Quitting tobacco, including smoking cigarettes, is never easy. In fact, research suggests that nicotine is as addictive as alcohol, heroin, or cocaine.
At Weill Cornell Medicine, our expert physicians and nurses understand the difficulties of quitting tobacco. They also see, first hand, the tremendous demand for help, resources, and support to quit successfully.
Alanna Kavanaugh, MSN, RN, FNP-BC, CCRN — a nurse practitioner at the Department of Pulmonary and Critical Care Medicine — is launching a new Tobacco Treatment Center to offer patients greater access to support groups, medical help, alternative therapies, and counseling to stop using tobacco for good.
“We saw many smokers and tobacco users coming to us for help,” said Kavanaugh. “So I decided to get formal training in tobacco treatment. While I was there, I met many other registered nurses (RNs) from different departments.”
During this time, the foundation for the Weill Cornell Medicine Tobacco Treatment Center was formed. It is a multidisciplinary center — run entirely by RNs — that offers patients access to the vast resources and specialists at Weill Cornell Medicine. The Center will formally open in January 2019.
Benefits of quitting
Stopping tobacco use is one of the best things you can do to improve your overall health and reduce your risk of heart attack, stroke, and many forms of cancer. This decision can add years to your life:
- Within a few days of stopping tobacco use, the risk of a heart attack decreases
- In a few weeks, lung function improves
- In a few weeks, walking and exercise become easier
- In one year, the risk of heart disease drops by 50 percent
- In five years, the risk of stroke is significantly reduced
The Weill Cornell Medicine Tobacco Treatment Center is here to help
Without help, a smoker is only five percent likely to succeed in quitting. With help, however, the likelihood increases to more than 40 percent. At Weill Cornell Medicine, no one has to go it alone. There are resources and services to help all smokers manage the challenges and stresses of quitting, giving them the best chance for long-term success.
“Quitting successfully requires much more than getting medications,” asserted Kavanaugh. “It’s about modifying certain behaviors, which are different for everyone. That’s why our services are entirely individualized.”
Initial planning and counseling: Every patient who says that they want to quit will meet with one of the Center’s RNs for a customized treatment plan.
“We assess the patient’s addiction and triggers,” explained Kavanaugh. “Then, we detail all the resources available, including the New York State Smokers Quitline and free nicotine patches. Next, we create a custom plan for quitting and set the patient up in one of our support groups.”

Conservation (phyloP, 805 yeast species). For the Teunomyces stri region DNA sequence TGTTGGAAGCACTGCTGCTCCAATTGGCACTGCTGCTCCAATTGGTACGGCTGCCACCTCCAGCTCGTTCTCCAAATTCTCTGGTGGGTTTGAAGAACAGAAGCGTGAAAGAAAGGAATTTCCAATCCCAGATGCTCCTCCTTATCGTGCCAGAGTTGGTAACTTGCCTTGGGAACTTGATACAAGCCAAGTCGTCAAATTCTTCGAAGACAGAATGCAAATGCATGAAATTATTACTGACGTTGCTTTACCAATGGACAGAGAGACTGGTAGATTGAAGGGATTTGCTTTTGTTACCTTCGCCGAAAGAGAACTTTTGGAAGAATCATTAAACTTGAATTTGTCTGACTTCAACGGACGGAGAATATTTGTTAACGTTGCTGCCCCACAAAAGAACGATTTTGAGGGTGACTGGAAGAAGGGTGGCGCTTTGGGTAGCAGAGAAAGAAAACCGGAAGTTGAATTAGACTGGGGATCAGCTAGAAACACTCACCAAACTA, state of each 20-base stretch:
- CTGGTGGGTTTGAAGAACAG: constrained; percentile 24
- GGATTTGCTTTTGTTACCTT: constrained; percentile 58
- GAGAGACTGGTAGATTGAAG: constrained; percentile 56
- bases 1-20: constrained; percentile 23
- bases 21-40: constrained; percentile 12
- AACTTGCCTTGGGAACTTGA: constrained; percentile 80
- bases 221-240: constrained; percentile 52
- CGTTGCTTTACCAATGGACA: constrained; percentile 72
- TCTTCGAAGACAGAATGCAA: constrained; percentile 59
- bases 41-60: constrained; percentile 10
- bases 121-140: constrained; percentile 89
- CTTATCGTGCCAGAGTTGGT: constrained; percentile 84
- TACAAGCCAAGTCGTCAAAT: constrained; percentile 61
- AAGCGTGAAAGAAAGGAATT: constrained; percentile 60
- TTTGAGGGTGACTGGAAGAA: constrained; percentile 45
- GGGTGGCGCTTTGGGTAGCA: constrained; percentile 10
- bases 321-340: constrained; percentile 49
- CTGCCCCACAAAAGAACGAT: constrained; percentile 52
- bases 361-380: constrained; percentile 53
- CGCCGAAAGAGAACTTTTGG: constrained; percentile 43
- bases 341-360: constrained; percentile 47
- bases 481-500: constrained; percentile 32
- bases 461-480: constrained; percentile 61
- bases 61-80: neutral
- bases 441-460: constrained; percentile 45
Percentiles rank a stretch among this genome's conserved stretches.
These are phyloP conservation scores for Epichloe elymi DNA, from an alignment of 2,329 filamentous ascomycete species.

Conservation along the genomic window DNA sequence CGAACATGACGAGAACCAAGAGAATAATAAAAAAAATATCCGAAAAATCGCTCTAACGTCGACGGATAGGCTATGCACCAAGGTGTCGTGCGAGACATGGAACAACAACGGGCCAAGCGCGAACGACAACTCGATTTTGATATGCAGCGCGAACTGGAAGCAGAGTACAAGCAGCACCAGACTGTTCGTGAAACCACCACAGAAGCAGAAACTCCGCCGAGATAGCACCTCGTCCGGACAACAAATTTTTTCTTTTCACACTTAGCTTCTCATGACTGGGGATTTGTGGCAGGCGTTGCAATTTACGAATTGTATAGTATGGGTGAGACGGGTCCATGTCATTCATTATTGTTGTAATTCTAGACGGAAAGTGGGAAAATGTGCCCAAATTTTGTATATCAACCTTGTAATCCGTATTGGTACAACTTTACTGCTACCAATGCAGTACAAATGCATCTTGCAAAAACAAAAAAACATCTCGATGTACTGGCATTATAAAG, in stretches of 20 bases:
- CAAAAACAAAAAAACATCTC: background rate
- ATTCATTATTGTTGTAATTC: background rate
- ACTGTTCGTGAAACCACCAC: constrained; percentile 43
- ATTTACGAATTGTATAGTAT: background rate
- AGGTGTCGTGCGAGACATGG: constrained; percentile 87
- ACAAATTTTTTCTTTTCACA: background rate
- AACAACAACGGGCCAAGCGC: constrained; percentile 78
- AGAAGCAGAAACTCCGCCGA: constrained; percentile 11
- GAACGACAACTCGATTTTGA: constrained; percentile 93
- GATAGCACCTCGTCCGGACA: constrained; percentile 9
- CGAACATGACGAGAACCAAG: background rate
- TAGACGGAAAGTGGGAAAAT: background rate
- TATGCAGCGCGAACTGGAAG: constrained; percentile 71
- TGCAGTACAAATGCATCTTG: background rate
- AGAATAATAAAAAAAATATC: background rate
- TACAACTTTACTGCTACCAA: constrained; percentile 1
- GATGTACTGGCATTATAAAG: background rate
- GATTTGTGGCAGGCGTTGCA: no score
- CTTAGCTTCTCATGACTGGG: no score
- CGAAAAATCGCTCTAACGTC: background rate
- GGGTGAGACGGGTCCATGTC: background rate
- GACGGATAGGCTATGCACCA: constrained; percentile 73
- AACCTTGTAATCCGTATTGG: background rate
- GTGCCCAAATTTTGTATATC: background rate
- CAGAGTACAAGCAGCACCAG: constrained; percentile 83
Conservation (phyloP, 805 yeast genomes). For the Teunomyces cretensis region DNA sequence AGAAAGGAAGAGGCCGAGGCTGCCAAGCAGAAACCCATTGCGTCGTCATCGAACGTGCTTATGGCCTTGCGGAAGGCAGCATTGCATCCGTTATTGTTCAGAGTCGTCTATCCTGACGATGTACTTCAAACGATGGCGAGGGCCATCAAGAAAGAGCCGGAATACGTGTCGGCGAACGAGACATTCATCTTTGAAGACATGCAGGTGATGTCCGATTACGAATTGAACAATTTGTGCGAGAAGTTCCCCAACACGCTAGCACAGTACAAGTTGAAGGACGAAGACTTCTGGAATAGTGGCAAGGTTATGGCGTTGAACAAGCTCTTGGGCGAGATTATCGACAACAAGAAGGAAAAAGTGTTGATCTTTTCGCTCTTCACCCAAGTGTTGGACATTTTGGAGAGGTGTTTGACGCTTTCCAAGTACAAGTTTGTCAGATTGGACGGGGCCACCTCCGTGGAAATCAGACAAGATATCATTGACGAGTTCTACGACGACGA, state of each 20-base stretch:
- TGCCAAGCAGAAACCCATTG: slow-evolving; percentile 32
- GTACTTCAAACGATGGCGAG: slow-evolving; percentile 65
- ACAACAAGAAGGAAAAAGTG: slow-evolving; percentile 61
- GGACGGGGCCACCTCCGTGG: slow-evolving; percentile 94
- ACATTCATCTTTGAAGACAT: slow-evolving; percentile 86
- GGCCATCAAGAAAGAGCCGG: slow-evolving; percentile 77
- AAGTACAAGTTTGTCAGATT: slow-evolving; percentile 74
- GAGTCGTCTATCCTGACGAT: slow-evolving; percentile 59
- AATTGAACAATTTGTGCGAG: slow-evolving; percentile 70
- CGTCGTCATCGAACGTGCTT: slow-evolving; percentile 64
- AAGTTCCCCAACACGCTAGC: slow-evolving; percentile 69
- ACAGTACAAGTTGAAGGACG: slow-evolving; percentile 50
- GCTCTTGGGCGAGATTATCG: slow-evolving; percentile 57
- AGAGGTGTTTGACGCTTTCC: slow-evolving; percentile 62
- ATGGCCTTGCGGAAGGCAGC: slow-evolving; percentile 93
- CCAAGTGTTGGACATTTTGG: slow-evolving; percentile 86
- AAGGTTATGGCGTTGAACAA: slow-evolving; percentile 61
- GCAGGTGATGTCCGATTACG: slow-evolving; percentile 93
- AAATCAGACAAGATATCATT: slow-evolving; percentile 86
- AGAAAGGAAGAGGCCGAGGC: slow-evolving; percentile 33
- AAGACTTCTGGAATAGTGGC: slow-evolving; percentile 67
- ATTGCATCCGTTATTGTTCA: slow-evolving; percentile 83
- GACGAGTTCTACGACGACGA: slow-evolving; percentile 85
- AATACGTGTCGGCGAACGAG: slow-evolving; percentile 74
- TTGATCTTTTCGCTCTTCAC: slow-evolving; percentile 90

Support groups: The cornerstone of the Tobacco Treatment Center, support groups provide patients a place for encouragement, camaraderie, and mutual support. Patients receive guidance to set attainable goals, overcome setbacks, manage triggers, and modify behaviors.
“Each group includes eight patients and one RN,” explained Kavanaugh. “The group meets once per week for six weeks, and then patients will meet up with an RN individually for four additional sessions — 11 in total. We will also follow up with patients one year after they end the support group sessions.”
Medications: Our physicians can prescribe medications to help reduce cravings and improve the chances of long-term success. The experts at Weill Cornell Medicine determine the best medications for each and every patient. These may include:
- Nicotine patch, gum, lozenge, or inhaler
- Nasal spray
- Bupropion (Wellbutrin or Zyban)
- Varenicline (Chantix)
Integrative medicine: The Tobacco Treatment Center will also offer referrals to Weill Cornell Medicine Integrative Health and Wellbeing Program, which helps patients make significant lifestyle changes. Patients will also have access to integrative treatment services, including:
- Nutrition counseling
- Yoga instruction
- Mindfulness coaching
- Meditation instruction
Expert assessment by a physician: In addition to the tailored resources provided by the Tobacco Treatment Center, patients will also have direct access to specialists at Weill Cornell Medicine if needed.
“We recommend that all patients meet with a primary care physician to better understand their overall health,” said Kavanaugh. “Some patients may need to receive screenings or specialized care from our expert cardiologists, pulmonologists, oncologists, or others. We make it easy to do so.”
The Weill Cornell Medicine Lung Cancer Screening Program provides expert, multidisciplinary screening for patients at high risk for lung cancer, as well as state-of-the-art care for any follow-up treatment that is needed.
To contact the Tobacco Treatment Center for more information, call (646) 962-2273 or email firstname.lastname@example.org.
Do you want to quit smoking? Make an appointment with one of our primary care physicians to receive expert guidance and more information about our tobacco treatment resources.